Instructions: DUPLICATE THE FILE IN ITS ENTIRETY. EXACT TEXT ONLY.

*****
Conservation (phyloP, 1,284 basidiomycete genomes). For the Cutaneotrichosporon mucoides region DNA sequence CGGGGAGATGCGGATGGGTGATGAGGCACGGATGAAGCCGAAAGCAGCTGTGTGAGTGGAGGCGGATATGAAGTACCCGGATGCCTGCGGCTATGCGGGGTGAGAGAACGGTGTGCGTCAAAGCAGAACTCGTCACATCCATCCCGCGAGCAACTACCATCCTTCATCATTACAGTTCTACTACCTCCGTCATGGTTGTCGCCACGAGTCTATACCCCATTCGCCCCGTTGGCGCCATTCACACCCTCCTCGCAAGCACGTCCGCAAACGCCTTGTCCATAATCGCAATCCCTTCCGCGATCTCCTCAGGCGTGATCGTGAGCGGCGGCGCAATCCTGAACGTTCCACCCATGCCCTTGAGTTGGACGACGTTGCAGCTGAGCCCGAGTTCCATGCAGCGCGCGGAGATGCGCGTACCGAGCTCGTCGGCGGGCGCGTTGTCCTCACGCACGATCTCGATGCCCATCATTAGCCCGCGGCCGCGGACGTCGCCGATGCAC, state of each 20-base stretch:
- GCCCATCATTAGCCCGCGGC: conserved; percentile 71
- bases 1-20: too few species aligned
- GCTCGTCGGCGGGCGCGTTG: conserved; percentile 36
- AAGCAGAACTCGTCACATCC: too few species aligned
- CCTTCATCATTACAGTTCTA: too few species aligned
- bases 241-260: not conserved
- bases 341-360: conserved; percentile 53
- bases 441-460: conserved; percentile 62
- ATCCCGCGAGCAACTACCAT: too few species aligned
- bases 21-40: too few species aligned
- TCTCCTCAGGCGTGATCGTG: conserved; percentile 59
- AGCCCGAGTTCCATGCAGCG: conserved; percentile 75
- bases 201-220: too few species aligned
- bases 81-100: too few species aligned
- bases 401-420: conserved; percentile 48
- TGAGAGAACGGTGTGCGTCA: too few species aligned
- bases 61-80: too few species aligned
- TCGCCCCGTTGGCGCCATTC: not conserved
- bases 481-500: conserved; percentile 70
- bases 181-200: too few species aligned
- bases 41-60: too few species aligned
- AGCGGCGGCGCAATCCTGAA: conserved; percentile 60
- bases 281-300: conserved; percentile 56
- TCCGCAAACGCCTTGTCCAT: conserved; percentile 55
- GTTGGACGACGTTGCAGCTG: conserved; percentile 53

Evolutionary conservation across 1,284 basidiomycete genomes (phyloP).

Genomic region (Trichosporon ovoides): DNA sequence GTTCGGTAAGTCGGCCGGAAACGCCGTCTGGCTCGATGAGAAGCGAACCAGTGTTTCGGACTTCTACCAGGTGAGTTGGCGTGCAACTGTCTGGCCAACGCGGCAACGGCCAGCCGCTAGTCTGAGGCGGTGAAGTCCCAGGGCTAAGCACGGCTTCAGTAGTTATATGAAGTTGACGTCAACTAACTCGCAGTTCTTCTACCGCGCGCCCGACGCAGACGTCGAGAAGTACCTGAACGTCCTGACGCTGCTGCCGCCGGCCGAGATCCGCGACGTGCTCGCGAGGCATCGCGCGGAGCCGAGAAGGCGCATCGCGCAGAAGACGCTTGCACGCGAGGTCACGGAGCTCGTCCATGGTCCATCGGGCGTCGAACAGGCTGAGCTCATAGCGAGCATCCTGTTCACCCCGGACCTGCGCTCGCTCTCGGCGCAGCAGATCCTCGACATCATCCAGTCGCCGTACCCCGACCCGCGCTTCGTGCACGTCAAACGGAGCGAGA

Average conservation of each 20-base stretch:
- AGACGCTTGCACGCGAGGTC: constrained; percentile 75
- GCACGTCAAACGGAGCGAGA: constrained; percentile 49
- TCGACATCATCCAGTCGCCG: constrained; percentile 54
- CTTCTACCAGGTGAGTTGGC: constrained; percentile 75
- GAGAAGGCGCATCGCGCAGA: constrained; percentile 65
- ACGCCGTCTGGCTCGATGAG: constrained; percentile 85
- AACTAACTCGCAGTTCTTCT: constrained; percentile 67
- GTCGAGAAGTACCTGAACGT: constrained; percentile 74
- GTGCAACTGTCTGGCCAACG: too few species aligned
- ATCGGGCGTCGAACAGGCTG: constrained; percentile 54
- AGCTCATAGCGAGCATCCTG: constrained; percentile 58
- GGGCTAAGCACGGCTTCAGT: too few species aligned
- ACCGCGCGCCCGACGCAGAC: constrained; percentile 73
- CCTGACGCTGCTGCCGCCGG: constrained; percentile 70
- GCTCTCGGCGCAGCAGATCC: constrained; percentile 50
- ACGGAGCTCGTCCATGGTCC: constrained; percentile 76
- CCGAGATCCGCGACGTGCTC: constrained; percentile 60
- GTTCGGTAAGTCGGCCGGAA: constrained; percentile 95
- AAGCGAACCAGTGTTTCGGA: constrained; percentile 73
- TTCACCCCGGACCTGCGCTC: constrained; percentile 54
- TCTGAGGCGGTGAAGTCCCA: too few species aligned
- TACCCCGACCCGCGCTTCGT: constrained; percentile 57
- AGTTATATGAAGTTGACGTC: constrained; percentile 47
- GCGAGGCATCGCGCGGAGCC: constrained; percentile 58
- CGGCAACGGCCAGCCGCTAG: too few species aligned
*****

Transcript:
Conservation (phyloP, 1,284 basidiomycete genomes). For the Cutaneotrichosporon mucoides region DNA sequence CGGGGAGATGCGGATGGGTGATGAGGCACGGATGAAGCCGAAAGCAGCTGTGTGAGTGGAGGCGGATATGAAGTACCCGGATGCCTGCGGCTATGCGGGGTGAGAGAACGGTGTGCGTCAAAGCAGAACTCGTCACATCCATCCCGCGAGCAACTACCATCCTTCATCATTACAGTTCTACTACCTCCGTCATGGTTGTCGCCACGAGTCTATACCCCATTCGCCCCGTTGGCGCCATTCACACCCTCCTCGCAAGCACGTCCGCAAACGCCTTGTCCATAATCGCAATCCCTTCCGCGATCTCCTCAGGCGTGATCGTGAGCGGCGGCGCAATCCTGAACGTTCCACCCATGCCCTTGAGTTGGACGACGTTGCAGCTGAGCCCGAGTTCCATGCAGCGCGCGGAGATGCGCGTACCGAGCTCGTCGGCGGGCGCGTTGTCCTCACGCACGATCTCGATGCCCATCATTAGCCCGCGGCCGCGGACGTCGCCGATGCAC, state of each 20-base stretch:
- GCCCATCATTAGCCCGCGGC: conserved; percentile 71
- bases 1-20: too few species aligned
- GCTCGTCGGCGGGCGCGTTG: conserved; percentile 36
- AAGCAGAACTCGTCACATCC: too few species aligned
- CCTTCATCATTACAGTTCTA: too few species aligned
- bases 241-260: not conserved
- bases 341-360: conserved; percentile 53
- bases 441-460: conserved; percentile 62
- ATCCCGCGAGCAACTACCAT: too few species aligned
- bases 21-40: too few species aligned
- TCTCCTCAGGCGTGATCGTG: conserved; percentile 59
- AGCCCGAGTTCCATGCAGCG: conserved; percentile 75
- bases 201-220: too few species aligned
- bases 81-100: too few species aligned
- bases 401-420: conserved; percentile 48
- TGAGAGAACGGTGTGCGTCA: too few species aligned
- bases 61-80: too few species aligned
- TCGCCCCGTTGGCGCCATTC: not conserved
- bases 481-500: conserved; percentile 70
- bases 181-200: too few species aligned
- bases 41-60: too few species aligned
- AGCGGCGGCGCAATCCTGAA: conserved; percentile 60
- bases 281-300: conserved; percentile 56
- TCCGCAAACGCCTTGTCCAT: conserved; percentile 55
- GTTGGACGACGTTGCAGCTG: conserved; percentile 53

Evolutionary conservation across 1,284 basidiomycete genomes (phyloP).

Genomic region (Trichosporon ovoides): DNA sequence GTTCGGTAAGTCGGCCGGAAACGCCGTCTGGCTCGATGAGAAGCGAACCAGTGTTTCGGACTTCTACCAGGTGAGTTGGCGTGCAACTGTCTGGCCAACGCGGCAACGGCCAGCCGCTAGTCTGAGGCGGTGAAGTCCCAGGGCTAAGCACGGCTTCAGTAGTTATATGAAGTTGACGTCAACTAACTCGCAGTTCTTCTACCGCGCGCCCGACGCAGACGTCGAGAAGTACCTGAACGTCCTGACGCTGCTGCCGCCGGCCGAGATCCGCGACGTGCTCGCGAGGCATCGCGCGGAGCCGAGAAGGCGCATCGCGCAGAAGACGCTTGCACGCGAGGTCACGGAGCTCGTCCATGGTCCATCGGGCGTCGAACAGGCTGAGCTCATAGCGAGCATCCTGTTCACCCCGGACCTGCGCTCGCTCTCGGCGCAGCAGATCCTCGACATCATCCAGTCGCCGTACCCCGACCCGCGCTTCGTGCACGTCAAACGGAGCGAGA

Average conservation of each 20-base stretch:
- AGACGCTTGCACGCGAGGTC: constrained; percentile 75
- GCACGTCAAACGGAGCGAGA: constrained; percentile 49
- TCGACATCATCCAGTCGCCG: constrained; percentile 54
- CTTCTACCAGGTGAGTTGGC: constrained; percentile 75
- GAGAAGGCGCATCGCGCAGA: constrained; percentile 65
- ACGCCGTCTGGCTCGATGAG: constrained; percentile 85
- AACTAACTCGCAGTTCTTCT: constrained; percentile 67
- GTCGAGAAGTACCTGAACGT: constrained; percentile 74
- GTGCAACTGTCTGGCCAACG: too few species aligned
- ATCGGGCGTCGAACAGGCTG: constrained; percentile 54
- AGCTCATAGCGAGCATCCTG: constrained; percentile 58
- GGGCTAAGCACGGCTTCAGT: too few species aligned
- ACCGCGCGCCCGACGCAGAC: constrained; percentile 73
- CCTGACGCTGCTGCCGCCGG: constrained; percentile 70
- GCTCTCGGCGCAGCAGATCC: constrained; percentile 50
- ACGGAGCTCGTCCATGGTCC: constrained; percentile 76
- CCGAGATCCGCGACGTGCTC: constrained; percentile 60
- GTTCGGTAAGTCGGCCGGAA: constrained; percentile 95
- AAGCGAACCAGTGTTTCGGA: constrained; percentile 73
- TTCACCCCGGACCTGCGCTC: constrained; percentile 54
- TCTGAGGCGGTGAAGTCCCA: too few species aligned
- TACCCCGACCCGCGCTTCGT: constrained; percentile 57
- AGTTATATGAAGTTGACGTC: constrained; percentile 47
- GCGAGGCATCGCGCGGAGCC: constrained; percentile 58
- CGGCAACGGCCAGCCGCTAG: too few species aligned